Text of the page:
In California, 60 percent of the college population attends community colleges, where fees generally are less than $400 a year. None of these students would be eligible for the maximum Hope credit. The California Legislative Analyst has recommended that community college fees be raised to capture the full value of the Hope credit, while, at the same time, financial aid is increased for those students who are not eligible for the tax credits.

The last part of this recommendation is critical. It would be unwise for California and states with similar policies to raise tuition and fees simply to capture federal credits for eligible taxpayers without assuring access for those who are not eligible.

Policy Options for the States
Governors and legislatures should explicitly assure that the state policies they adopt because of the 1997 legislation do not diminish the overall level of state support for higher education. The new federal program creates an opportunity for many states to address the needs of low income families at the same time they are helping the more fortunate.

Options are available to the states because the legislation adds a major new revenue stream to the public financing of higher education. In this first year, for instance, California students and their families are expected to receive $1.2 billion in Hope and Lifetime Learning tax credits–the highest total of any state. By comparison, in 1995-'96 California received $785 million for all other federal financial aid combined.

Although Alaska students and families are projected to receive the lowest tax credits of any state --$19 million annually --this is about four times more than all the federal financial aid Alaska received in 1995-'96.

The sheer size of this new federal investment should lead most states to examine their own higher education financing policies. They should consider the impact of state and federal policies on existing and prospective student populations, using current state-level data. This examination should determine the impact of the new federal policies on existing state policy, not only in terms of overall dollars but also on all aspects of college opportunity.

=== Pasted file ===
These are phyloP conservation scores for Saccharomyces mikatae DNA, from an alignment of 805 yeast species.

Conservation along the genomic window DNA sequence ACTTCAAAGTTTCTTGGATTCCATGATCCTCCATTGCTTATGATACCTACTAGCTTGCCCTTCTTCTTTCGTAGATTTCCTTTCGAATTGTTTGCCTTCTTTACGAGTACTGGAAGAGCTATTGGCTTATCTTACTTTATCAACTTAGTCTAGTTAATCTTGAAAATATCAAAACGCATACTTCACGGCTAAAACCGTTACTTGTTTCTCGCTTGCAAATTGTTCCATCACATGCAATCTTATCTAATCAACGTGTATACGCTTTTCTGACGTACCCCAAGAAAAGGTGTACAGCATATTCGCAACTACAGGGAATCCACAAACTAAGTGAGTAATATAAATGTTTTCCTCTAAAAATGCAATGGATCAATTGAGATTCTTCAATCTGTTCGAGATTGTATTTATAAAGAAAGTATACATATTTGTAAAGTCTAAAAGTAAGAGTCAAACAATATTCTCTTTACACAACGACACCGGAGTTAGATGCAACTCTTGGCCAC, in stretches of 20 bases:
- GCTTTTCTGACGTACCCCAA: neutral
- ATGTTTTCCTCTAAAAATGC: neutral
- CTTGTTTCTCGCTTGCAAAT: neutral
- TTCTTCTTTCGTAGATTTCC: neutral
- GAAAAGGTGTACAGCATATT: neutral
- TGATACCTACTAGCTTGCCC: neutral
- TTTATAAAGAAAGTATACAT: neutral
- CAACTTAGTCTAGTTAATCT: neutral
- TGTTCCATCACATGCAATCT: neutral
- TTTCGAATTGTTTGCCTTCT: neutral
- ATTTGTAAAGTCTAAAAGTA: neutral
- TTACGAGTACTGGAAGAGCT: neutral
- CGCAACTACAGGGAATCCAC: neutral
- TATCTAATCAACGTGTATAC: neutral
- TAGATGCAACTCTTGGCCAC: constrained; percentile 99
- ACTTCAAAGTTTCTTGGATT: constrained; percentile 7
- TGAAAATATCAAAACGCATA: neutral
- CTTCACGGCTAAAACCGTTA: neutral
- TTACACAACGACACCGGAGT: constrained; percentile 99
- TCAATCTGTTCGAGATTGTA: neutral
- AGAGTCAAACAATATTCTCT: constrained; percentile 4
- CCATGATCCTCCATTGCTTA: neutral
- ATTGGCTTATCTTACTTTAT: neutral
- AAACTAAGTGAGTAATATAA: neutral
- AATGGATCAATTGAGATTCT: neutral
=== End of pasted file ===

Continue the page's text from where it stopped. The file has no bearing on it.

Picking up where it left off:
After such an examination, a state may or may not decide to take action. The 1997 act does not require that states change existing policies or enact new ones, and most states are waiting to see how the new program will be implemented. Their caution seems justified in light of the fate of the 1978 Middle Income Student Assistance Act, which also was intended to help middle and upper income taxpayers but was repealed in 1981 because it was too expensive.

However, taking no action in response to the new tax policies means that a state accepts the federal objective of making college more affordable for middle and upper income families even if it has an adverse effect on those with less money. States should explore these implications before making final decisions.

The particular circumstances in each state will determine how that state responds to the new law. These are some of the major considerations:

  • States could consider treating the federal tax credits as income when calculating state student aid eligibility. Some middle income students who would have qualified for state financial aid previously will no longer qualify, because of their participation in the federal tax credit program. Savings gained in the state financial aid programs then would be available for lower income students who do not qualify for any or all of the tax credits. Or the savings could be used to improve college preparation in the public schools.

  • States should be cautious before creating additional financial aid programs whose primary objective is to further relieve the affordability concerns of middle and upper-middle income students and their families. In addition to providing benefits for the same students and families who are eligible to receive federal tax credits, state funding for new state financial aid programs would substitute for the federal tax credits, dollar for dollar.

  • States should revise their tax codes to incorporate the new provision for making interest on student loans deductible for state income tax purposes. This will assist in the repayment of loans, maintain simplicity for both the state and the taxpayer and facilitate auditing of state tax returns.

  • States should not conform state tax codes to accommodate the federal tuition tax credits. This would duplicate benefits already afforded to middle income students and their families by the federal credits.

  • A state without a state-sponsored prepaid tuition plan should consider establishing one. (Forty-one states now have such plans.) The 1997 act expanded eligible expenses for which withdrawals can be made to include reasonable costs of room and board.

  • States could encourage use of the federal tax credits by making "bridge loans" available at the beginning of the academic year, to be repaid when the tax credit is received.


As states examine the impact of this new legislation on their own student financial aid programs, other options undoubtedly will emerge. Although states may defer policy changes, all of them should encourage maximum knowledge about, and use of, the new federal tax benefits by making information widely available.

The new federal tax credits provide an opportunity to compensate for lost state dollars. However, states should resist the temptation to reduce their financial commitment to higher education, choosing instead to redirect resources to other areas of need within higher education. In this way, the new federal initiative can be used by governors and state legislatures as a catalyst for reaffirming and expanding access policies for all citizens.

Kristin D. Conklin is director of the Washington office of the National Center for Public Policy and Higher Education. The Center recently published her full report on the 1997 tax credit legislation.

Photo by Rod Searcey for CrossTalk